Why we bond with dogs
Dogs may be man's best friend, but a new Japanese study suggests that they share a bond with humans that's more like one between parent and child.
The research team analyzed 30 dog owners and their pets, paying particular attention to eye contact. They found that gazing into each others’ eyes triggers a burst of oxytocin - the hormone that regulates love, nurturing and trust -- in the brains of both human and canine. Further, they found that the more eye contact that was made, the more concentrated the level of oxytocin.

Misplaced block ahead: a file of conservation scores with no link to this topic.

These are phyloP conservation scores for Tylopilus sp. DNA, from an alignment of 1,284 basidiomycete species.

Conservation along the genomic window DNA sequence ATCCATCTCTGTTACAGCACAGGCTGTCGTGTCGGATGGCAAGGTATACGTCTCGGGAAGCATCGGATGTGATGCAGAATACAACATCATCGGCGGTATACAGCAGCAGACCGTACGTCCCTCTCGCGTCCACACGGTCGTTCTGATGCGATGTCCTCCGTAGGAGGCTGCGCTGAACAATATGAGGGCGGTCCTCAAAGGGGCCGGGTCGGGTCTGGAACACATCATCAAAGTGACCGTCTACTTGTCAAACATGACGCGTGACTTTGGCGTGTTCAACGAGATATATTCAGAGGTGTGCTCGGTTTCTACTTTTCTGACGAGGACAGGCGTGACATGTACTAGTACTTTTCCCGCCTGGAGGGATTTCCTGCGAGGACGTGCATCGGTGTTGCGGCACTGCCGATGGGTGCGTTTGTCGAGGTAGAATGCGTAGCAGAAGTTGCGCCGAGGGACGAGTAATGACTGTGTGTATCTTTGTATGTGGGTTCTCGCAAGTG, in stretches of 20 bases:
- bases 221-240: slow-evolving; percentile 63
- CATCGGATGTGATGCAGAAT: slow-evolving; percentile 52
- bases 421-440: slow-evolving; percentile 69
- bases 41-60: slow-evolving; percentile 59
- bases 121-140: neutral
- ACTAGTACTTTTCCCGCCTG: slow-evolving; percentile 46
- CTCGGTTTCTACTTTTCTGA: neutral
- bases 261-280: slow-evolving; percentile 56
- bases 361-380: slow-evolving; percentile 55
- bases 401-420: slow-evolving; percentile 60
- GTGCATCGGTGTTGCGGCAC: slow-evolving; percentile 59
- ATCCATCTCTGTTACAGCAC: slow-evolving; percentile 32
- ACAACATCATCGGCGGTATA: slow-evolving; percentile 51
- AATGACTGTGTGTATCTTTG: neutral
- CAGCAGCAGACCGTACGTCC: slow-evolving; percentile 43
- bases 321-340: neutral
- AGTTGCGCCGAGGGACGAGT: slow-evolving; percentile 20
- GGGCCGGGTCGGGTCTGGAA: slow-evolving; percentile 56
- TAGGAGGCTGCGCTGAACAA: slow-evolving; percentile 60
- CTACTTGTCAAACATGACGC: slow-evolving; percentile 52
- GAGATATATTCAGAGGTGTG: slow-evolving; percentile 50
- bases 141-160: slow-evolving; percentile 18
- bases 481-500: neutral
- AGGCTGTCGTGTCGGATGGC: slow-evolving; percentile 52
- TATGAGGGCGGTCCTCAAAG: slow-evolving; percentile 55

To test the results of the study, published in Science, the researchers also looked at animal management professionals who had raised and nurtured wolves. They found that although canines are descendants of wolves, there were no cases of mutual gazes or oxytocin surges between the handlers and wolves. The team also conducted a separate experiment, where dogs were given an oxytocin supplement 30 minutes before interacting with their owners. In female dogs, the supplemental oxytocin increased the number of times the dog would gaze at the owner, increasing brain-oxytocin of the owner. This however, did not occur in male dogs.
The researchers suggest that the study helps us understand how dogs and humans, although different species, can grow to love and protect each other as if they were family members. They say the oxytocin “feedback loop” was a tool in the evolution of dogs, to help them adopt human behavior and form tight bonds for protection.